Donald Kuspit’s The End of Art is a sustained defense of aesthetic experience, not from the standpoint of the aesthete, but from point of view of one committed to furthering "personal autonomy and critical freedom" through art in a world overwhelmed by the commercial, the trivial, and the ephemeral.

When works of art become consummately commercial — when commodity identity overtakes and subsumes aesthetic identity, so that an expensive work is uncritically accorded aesthetic significance, not to say spiritual value — they become everyday artifacts, thus reversing the ‘esthetic osmosis’ that Duchamp thought was the essence of ‘the creative act’. Aesthetic osmosis makes works of art evocative and engaging and even creates them, for it transforms ‘inert matter’ into a phenomenon the spectator is willing to call a work of art — a ‘phenomenon which prompts the spectator to react critically’, that is, to take seriously. [14]

Kuspit’s text is a call to seriousness as he brings to our attention the serious condition into which art has fallen. He joins with others in declaring the end of art.  But he must believe it’s an end in appearance, not in fact — a failure of contemporary imagination and commitment.  Kuspit is making what no doubt seems to him a last ditch attempt to recover from the remains of modernism an understanding and approach to art that enables "the aesthetic transformation of everyday experience of reality" [28], that resists "the resentment and repudiation of beauty" [31] — a dialectical beauty which never loses touch with the ugly inherent in all substantial beauty and on which it depends — that never loses its connection to "artistic contemplation" as "a way of caring for one’s psyche". [37]

When one looks at Otto Dix’s horrific images of trench warfare, his aesthetic transmutation of death and destruction into a weirdly beautiful scene gives us a certain perspective on it that is more critically effective — more consciousness raising, as it were — than any journalistic rendering of it. It is also more soul-saving, for it has a cathartic effect that no war photograph can have. The photograph may move us, but it will not rescue us from the unpleasant feelings it arouses in us, which is what Dix’s aesthetically brilliant images do in the very act of evoking such feelings.  The photograph shows us the devastating scene, but Dix’s images not only show its devastation, but involve us with it, in a complex dialectic of identification and disidentification — shocked attachment and resolute detachment — similar to the dialectic of subject matter and form.  In short, aesthetic autonomy is a prelude to personal autonomy, even a basic part of it.  Human beings are not fully human without aesthetic experience. [37f]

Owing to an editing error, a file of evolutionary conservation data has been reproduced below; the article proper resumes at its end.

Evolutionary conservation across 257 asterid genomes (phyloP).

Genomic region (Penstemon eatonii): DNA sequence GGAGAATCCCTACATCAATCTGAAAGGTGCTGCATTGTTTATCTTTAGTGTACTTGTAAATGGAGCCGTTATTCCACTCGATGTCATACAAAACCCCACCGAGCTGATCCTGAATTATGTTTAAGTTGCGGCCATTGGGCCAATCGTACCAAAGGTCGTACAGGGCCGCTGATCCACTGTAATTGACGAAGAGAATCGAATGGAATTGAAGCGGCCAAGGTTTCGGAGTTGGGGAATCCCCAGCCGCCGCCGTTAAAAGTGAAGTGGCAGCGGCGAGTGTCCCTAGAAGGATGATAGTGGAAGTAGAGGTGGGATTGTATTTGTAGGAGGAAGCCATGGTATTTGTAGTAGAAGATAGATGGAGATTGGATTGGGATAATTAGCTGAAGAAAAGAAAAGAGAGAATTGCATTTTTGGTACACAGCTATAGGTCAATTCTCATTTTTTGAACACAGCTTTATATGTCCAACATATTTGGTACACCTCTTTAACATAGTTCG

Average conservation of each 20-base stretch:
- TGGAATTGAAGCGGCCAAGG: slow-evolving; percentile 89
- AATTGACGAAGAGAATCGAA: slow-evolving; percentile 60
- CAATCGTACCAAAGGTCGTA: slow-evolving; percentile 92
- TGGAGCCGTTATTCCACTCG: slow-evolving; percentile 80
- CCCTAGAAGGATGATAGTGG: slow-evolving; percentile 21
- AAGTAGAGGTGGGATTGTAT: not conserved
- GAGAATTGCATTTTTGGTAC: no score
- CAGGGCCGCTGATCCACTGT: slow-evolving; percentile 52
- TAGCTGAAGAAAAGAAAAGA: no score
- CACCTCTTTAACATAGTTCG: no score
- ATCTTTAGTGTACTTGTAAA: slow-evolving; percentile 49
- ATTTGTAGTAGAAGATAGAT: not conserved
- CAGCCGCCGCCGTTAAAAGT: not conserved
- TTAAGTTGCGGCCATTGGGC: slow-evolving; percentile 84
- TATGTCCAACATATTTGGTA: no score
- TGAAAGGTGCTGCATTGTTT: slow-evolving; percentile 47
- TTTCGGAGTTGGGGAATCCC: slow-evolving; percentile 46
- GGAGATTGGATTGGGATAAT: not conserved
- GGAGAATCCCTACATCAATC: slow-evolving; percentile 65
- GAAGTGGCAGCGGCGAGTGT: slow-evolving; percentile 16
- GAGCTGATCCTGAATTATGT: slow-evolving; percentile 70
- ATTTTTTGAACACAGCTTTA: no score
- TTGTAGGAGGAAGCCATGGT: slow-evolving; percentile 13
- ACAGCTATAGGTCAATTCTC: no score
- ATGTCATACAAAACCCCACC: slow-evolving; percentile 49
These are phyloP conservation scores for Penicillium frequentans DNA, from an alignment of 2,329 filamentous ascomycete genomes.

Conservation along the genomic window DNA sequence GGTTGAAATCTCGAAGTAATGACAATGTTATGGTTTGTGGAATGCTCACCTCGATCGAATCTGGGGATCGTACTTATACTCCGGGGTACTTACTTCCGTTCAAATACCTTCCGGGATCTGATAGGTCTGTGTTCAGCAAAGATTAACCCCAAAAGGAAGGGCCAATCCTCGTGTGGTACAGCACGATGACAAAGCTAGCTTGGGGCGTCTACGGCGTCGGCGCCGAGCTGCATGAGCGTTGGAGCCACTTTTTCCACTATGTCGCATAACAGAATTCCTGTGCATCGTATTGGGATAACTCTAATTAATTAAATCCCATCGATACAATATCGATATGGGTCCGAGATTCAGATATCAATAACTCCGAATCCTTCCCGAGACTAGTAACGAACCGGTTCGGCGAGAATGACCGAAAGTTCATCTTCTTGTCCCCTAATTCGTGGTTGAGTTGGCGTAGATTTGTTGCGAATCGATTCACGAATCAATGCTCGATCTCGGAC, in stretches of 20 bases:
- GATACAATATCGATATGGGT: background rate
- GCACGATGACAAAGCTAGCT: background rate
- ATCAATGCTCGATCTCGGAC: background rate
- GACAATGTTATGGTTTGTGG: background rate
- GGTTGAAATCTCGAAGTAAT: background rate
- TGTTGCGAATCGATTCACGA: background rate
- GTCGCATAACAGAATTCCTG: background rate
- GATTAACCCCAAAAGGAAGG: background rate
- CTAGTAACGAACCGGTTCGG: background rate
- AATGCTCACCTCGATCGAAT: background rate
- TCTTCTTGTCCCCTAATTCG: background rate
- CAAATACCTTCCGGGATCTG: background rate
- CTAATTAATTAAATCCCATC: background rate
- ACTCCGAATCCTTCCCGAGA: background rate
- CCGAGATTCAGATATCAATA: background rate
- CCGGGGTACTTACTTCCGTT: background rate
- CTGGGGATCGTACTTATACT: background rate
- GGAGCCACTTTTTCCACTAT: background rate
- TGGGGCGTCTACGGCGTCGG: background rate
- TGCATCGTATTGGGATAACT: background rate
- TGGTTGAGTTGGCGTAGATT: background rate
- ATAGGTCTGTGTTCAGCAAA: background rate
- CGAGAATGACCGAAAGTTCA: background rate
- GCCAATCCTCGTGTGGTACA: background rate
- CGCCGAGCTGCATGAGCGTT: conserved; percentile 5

I trust this very brief glimpse at Kuspit’s argument gives a sense for what he thinks may be lost during this age of "post-art".  In the central chapters he gives an historical account of the rise of nihilism and entropy in the art of the 20th century, as well as the "turn inward" as a refuge from the debilitating effects and anomie of modern society. Kuspit presents a bleak, but realistic, assessment of the situation we find ourselves in today.  The "crisis in criticism" discussed in our previous posts is symptomatic of a crisis in contemporary art as a whole.  The prospects of survival on Kuspit’s view and from the position of one who has been at the center of, and active in, the artworld for most of his adult life, are not good.  But he accepts, albeit implicitly, a Pascalian wager, recognizing that while the likelihood of preserving art’s power to deal with what often seems a tragic and meaningless existence may be vanishingly small, the only hope is to assume the possibility of some measure of success and to do what you can to achieve it.

The question is to what extent one accepts Kuspit’s analysis and shares his values.  What does he capture that’s "essential" and where does he go wrong?

Comments on Kuspit

In response to Dan, JL, and George’s comments to the previous post, I think it’s both unfair and unwise to dismiss Kuspit’s analysis as “narcissistic posturing”. Kuspit distinguishes the historical, contemporary, ideological, and critical aspects of art to sharpen our focus on the way one’s experience can be either enhanced or limited by active engagement, on the one hand, or reductive categorization on the other. He’s using the notion of the “historical” not to dismiss it, but rather to question the way it intervenes in one’s encounter with art, shortcircuiting the psychodynamic process that Kuspit believes is at the center of our experience of modern art. We can disagree with his position and characterization of this experience, but not without giving it a close and careful reading.